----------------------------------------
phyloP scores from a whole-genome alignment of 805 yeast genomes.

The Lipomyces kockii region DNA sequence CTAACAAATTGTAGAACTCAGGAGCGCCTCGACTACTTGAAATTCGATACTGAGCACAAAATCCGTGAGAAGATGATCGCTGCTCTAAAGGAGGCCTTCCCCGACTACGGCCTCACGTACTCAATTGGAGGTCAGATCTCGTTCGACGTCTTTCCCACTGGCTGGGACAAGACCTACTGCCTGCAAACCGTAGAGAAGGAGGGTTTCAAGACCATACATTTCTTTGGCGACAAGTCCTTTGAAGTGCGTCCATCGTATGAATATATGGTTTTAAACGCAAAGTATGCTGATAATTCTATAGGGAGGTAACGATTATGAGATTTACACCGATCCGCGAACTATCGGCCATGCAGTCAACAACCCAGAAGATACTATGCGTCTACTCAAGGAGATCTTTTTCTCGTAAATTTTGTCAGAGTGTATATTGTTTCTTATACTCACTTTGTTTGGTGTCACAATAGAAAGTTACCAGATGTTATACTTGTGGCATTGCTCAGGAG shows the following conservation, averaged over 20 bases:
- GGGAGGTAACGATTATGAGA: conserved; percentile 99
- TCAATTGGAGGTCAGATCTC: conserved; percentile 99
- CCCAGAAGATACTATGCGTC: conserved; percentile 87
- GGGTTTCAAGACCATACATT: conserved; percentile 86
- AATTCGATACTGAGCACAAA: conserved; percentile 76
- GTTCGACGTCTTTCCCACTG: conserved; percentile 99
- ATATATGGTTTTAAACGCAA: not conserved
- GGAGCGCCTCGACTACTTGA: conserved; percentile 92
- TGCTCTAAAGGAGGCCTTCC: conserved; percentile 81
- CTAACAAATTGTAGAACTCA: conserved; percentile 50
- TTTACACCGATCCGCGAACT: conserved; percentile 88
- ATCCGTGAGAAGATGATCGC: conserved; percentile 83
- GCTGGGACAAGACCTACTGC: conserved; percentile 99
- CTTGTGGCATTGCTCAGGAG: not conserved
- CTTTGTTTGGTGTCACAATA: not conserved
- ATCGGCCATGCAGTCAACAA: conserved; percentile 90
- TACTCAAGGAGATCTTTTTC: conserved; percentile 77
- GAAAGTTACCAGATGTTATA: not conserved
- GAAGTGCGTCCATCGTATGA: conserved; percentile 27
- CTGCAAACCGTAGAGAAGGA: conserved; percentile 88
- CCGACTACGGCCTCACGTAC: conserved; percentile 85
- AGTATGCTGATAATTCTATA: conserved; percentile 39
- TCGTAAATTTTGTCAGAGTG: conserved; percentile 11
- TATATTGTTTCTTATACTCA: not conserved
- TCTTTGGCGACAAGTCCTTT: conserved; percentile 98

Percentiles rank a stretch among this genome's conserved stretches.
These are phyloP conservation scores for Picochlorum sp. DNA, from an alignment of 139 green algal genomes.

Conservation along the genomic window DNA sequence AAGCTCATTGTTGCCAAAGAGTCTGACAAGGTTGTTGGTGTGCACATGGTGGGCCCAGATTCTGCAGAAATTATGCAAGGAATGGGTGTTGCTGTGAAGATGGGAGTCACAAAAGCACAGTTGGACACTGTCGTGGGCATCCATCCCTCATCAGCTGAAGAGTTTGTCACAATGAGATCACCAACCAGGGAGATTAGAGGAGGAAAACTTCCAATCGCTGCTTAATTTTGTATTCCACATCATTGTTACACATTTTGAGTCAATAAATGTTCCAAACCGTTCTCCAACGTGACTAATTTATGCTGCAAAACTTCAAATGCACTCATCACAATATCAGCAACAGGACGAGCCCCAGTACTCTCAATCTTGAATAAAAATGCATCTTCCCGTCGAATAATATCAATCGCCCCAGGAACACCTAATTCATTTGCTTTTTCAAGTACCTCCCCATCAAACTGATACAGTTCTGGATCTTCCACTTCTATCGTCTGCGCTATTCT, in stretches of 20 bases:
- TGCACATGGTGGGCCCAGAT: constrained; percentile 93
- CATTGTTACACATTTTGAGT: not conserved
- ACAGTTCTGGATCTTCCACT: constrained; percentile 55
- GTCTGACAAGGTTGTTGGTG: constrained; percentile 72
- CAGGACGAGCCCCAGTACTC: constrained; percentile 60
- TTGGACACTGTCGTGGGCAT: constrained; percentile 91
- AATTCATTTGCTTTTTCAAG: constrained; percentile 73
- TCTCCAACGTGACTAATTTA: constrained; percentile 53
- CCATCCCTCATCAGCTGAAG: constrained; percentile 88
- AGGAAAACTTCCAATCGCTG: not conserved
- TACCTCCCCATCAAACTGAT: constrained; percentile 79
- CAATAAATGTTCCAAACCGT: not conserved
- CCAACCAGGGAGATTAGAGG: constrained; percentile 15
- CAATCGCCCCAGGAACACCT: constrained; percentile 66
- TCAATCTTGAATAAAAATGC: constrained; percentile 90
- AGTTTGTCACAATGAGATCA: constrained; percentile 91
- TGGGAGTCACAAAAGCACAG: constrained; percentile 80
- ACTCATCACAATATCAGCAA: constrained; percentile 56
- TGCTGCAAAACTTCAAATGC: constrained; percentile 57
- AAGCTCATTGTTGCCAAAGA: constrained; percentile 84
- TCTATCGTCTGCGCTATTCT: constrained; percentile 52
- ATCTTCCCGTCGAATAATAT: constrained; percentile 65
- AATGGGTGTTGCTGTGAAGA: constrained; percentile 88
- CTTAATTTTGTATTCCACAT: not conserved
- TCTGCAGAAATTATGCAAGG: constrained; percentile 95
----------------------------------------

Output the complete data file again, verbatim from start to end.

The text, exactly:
phyloP scores from a whole-genome alignment of 805 yeast genomes.

The Lipomyces kockii region DNA sequence CTAACAAATTGTAGAACTCAGGAGCGCCTCGACTACTTGAAATTCGATACTGAGCACAAAATCCGTGAGAAGATGATCGCTGCTCTAAAGGAGGCCTTCCCCGACTACGGCCTCACGTACTCAATTGGAGGTCAGATCTCGTTCGACGTCTTTCCCACTGGCTGGGACAAGACCTACTGCCTGCAAACCGTAGAGAAGGAGGGTTTCAAGACCATACATTTCTTTGGCGACAAGTCCTTTGAAGTGCGTCCATCGTATGAATATATGGTTTTAAACGCAAAGTATGCTGATAATTCTATAGGGAGGTAACGATTATGAGATTTACACCGATCCGCGAACTATCGGCCATGCAGTCAACAACCCAGAAGATACTATGCGTCTACTCAAGGAGATCTTTTTCTCGTAAATTTTGTCAGAGTGTATATTGTTTCTTATACTCACTTTGTTTGGTGTCACAATAGAAAGTTACCAGATGTTATACTTGTGGCATTGCTCAGGAG shows the following conservation, averaged over 20 bases:
- GGGAGGTAACGATTATGAGA: conserved; percentile 99
- TCAATTGGAGGTCAGATCTC: conserved; percentile 99
- CCCAGAAGATACTATGCGTC: conserved; percentile 87
- GGGTTTCAAGACCATACATT: conserved; percentile 86
- AATTCGATACTGAGCACAAA: conserved; percentile 76
- GTTCGACGTCTTTCCCACTG: conserved; percentile 99
- ATATATGGTTTTAAACGCAA: not conserved
- GGAGCGCCTCGACTACTTGA: conserved; percentile 92
- TGCTCTAAAGGAGGCCTTCC: conserved; percentile 81
- CTAACAAATTGTAGAACTCA: conserved; percentile 50
- TTTACACCGATCCGCGAACT: conserved; percentile 88
- ATCCGTGAGAAGATGATCGC: conserved; percentile 83
- GCTGGGACAAGACCTACTGC: conserved; percentile 99
- CTTGTGGCATTGCTCAGGAG: not conserved
- CTTTGTTTGGTGTCACAATA: not conserved
- ATCGGCCATGCAGTCAACAA: conserved; percentile 90
- TACTCAAGGAGATCTTTTTC: conserved; percentile 77
- GAAAGTTACCAGATGTTATA: not conserved
- GAAGTGCGTCCATCGTATGA: conserved; percentile 27
- CTGCAAACCGTAGAGAAGGA: conserved; percentile 88
- CCGACTACGGCCTCACGTAC: conserved; percentile 85
- AGTATGCTGATAATTCTATA: conserved; percentile 39
- TCGTAAATTTTGTCAGAGTG: conserved; percentile 11
- TATATTGTTTCTTATACTCA: not conserved
- TCTTTGGCGACAAGTCCTTT: conserved; percentile 98

Percentiles rank a stretch among this genome's conserved stretches.
These are phyloP conservation scores for Picochlorum sp. DNA, from an alignment of 139 green algal genomes.

Conservation along the genomic window DNA sequence AAGCTCATTGTTGCCAAAGAGTCTGACAAGGTTGTTGGTGTGCACATGGTGGGCCCAGATTCTGCAGAAATTATGCAAGGAATGGGTGTTGCTGTGAAGATGGGAGTCACAAAAGCACAGTTGGACACTGTCGTGGGCATCCATCCCTCATCAGCTGAAGAGTTTGTCACAATGAGATCACCAACCAGGGAGATTAGAGGAGGAAAACTTCCAATCGCTGCTTAATTTTGTATTCCACATCATTGTTACACATTTTGAGTCAATAAATGTTCCAAACCGTTCTCCAACGTGACTAATTTATGCTGCAAAACTTCAAATGCACTCATCACAATATCAGCAACAGGACGAGCCCCAGTACTCTCAATCTTGAATAAAAATGCATCTTCCCGTCGAATAATATCAATCGCCCCAGGAACACCTAATTCATTTGCTTTTTCAAGTACCTCCCCATCAAACTGATACAGTTCTGGATCTTCCACTTCTATCGTCTGCGCTATTCT, in stretches of 20 bases:
- TGCACATGGTGGGCCCAGAT: constrained; percentile 93
- CATTGTTACACATTTTGAGT: not conserved
- ACAGTTCTGGATCTTCCACT: constrained; percentile 55
- GTCTGACAAGGTTGTTGGTG: constrained; percentile 72
- CAGGACGAGCCCCAGTACTC: constrained; percentile 60
- TTGGACACTGTCGTGGGCAT: constrained; percentile 91
- AATTCATTTGCTTTTTCAAG: constrained; percentile 73
- TCTCCAACGTGACTAATTTA: constrained; percentile 53
- CCATCCCTCATCAGCTGAAG: constrained; percentile 88
- AGGAAAACTTCCAATCGCTG: not conserved
- TACCTCCCCATCAAACTGAT: constrained; percentile 79
- CAATAAATGTTCCAAACCGT: not conserved
- CCAACCAGGGAGATTAGAGG: constrained; percentile 15
- CAATCGCCCCAGGAACACCT: constrained; percentile 66
- TCAATCTTGAATAAAAATGC: constrained; percentile 90
- AGTTTGTCACAATGAGATCA: constrained; percentile 91
- TGGGAGTCACAAAAGCACAG: constrained; percentile 80
- ACTCATCACAATATCAGCAA: constrained; percentile 56
- TGCTGCAAAACTTCAAATGC: constrained; percentile 57
- AAGCTCATTGTTGCCAAAGA: constrained; percentile 84
- TCTATCGTCTGCGCTATTCT: constrained; percentile 52
- ATCTTCCCGTCGAATAATAT: constrained; percentile 65
- AATGGGTGTTGCTGTGAAGA: constrained; percentile 88
- CTTAATTTTGTATTCCACAT: not conserved
- TCTGCAGAAATTATGCAAGG: constrained; percentile 95